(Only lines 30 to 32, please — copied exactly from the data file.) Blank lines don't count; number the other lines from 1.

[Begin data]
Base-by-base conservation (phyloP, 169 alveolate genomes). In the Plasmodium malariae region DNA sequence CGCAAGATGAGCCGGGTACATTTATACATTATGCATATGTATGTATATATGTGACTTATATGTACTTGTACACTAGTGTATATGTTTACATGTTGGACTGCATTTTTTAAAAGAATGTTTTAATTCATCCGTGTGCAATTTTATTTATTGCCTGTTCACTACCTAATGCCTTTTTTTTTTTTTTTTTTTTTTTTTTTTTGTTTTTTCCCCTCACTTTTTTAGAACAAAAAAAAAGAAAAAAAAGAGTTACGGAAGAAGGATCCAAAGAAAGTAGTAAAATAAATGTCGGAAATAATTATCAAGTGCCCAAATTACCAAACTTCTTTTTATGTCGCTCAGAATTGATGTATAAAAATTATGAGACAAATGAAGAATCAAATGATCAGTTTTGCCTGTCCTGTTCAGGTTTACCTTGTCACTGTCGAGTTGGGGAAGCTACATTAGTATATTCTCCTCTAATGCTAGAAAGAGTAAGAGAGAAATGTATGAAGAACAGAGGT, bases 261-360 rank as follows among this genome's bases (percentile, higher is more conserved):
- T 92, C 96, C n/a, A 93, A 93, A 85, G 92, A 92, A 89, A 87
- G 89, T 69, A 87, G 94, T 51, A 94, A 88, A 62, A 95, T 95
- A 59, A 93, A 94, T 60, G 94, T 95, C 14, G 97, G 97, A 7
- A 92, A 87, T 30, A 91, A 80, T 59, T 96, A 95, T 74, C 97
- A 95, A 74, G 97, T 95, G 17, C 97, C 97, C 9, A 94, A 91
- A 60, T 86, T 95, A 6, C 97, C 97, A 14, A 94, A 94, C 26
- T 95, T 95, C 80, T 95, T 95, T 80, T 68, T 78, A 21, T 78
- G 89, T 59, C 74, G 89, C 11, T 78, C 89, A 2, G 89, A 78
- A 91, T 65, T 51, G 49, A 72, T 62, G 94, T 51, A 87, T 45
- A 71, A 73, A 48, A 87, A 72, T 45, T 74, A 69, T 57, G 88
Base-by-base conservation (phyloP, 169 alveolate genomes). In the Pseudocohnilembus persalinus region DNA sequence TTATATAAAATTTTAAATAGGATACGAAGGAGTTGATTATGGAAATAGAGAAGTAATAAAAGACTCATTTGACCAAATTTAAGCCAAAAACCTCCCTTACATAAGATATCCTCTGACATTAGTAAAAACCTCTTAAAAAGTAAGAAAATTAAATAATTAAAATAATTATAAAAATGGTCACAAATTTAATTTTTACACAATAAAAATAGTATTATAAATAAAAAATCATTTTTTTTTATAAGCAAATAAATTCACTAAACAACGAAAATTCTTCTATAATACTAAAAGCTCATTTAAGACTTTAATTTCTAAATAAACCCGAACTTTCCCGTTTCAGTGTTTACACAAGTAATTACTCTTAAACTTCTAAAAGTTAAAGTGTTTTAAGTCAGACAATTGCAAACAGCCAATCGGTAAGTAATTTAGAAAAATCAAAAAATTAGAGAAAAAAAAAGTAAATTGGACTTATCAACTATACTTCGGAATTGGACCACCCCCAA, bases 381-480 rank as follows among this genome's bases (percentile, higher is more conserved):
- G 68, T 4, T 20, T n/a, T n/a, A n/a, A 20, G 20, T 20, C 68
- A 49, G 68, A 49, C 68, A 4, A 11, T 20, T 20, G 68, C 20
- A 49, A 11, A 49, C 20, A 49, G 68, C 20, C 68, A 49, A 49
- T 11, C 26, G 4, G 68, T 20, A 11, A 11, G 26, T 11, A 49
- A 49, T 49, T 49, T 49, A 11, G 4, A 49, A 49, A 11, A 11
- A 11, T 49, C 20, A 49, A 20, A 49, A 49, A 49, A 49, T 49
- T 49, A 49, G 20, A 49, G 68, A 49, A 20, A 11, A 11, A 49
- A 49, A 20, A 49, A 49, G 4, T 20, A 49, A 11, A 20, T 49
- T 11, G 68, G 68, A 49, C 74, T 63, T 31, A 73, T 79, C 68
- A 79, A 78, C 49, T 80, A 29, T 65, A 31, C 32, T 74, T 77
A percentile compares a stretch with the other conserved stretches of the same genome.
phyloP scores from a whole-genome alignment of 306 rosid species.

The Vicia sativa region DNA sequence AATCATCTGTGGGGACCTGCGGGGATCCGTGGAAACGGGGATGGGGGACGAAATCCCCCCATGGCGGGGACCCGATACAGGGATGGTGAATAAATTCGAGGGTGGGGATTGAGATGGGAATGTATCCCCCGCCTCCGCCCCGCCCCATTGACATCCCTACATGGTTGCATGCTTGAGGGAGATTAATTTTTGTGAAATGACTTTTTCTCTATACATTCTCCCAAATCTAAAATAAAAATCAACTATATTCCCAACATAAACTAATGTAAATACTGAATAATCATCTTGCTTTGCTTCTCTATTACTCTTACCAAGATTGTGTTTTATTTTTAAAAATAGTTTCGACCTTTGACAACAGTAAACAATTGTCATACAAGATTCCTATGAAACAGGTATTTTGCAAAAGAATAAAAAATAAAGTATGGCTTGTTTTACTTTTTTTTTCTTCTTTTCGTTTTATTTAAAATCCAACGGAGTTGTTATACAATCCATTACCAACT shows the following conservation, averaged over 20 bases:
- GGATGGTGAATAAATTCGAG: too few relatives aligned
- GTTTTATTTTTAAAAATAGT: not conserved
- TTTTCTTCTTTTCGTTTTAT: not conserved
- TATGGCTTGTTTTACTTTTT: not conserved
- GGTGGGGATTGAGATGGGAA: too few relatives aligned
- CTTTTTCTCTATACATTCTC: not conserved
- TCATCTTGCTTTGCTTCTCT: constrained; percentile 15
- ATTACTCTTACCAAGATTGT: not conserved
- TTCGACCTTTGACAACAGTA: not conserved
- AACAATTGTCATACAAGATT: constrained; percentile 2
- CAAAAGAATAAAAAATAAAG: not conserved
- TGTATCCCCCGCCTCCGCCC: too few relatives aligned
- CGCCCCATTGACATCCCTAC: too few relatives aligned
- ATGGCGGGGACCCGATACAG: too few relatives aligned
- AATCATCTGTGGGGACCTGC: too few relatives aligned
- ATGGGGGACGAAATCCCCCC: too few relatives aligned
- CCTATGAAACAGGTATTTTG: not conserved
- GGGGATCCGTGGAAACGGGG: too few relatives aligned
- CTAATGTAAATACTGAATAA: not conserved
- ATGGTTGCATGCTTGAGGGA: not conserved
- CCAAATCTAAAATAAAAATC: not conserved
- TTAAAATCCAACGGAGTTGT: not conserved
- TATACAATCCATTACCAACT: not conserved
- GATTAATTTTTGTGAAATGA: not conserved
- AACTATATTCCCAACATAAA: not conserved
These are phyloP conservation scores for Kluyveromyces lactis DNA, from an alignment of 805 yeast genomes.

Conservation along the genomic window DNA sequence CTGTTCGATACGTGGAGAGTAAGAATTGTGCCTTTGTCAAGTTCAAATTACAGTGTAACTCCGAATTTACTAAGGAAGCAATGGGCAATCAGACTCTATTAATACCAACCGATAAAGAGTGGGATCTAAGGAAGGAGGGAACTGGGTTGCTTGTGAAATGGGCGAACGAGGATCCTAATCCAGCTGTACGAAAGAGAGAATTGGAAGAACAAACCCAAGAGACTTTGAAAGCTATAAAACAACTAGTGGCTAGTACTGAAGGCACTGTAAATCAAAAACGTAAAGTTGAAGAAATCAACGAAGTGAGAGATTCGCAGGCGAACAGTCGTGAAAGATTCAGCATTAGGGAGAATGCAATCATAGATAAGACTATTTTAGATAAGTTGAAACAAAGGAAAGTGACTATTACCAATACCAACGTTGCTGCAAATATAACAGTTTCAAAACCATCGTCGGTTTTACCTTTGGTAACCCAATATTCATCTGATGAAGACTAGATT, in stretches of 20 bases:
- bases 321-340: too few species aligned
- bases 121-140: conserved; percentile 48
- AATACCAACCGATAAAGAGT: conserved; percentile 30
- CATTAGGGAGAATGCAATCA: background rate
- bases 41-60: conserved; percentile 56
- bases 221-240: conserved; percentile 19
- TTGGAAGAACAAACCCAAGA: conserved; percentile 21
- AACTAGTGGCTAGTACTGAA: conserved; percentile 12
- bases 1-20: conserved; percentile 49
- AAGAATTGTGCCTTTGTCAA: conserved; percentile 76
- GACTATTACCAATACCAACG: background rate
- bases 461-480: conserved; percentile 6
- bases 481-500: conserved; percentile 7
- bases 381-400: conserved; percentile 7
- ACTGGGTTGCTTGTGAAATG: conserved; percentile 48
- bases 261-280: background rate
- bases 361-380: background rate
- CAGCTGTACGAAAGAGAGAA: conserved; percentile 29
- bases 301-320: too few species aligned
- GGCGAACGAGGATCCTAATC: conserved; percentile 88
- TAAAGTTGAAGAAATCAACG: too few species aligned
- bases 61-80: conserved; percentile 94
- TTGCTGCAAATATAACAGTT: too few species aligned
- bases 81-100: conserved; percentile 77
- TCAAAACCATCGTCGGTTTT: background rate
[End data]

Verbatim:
- GGTGGGGATTGAGATGGGAA: too few relatives aligned
- CTTTTTCTCTATACATTCTC: not conserved
- TCATCTTGCTTTGCTTCTCT: constrained; percentile 15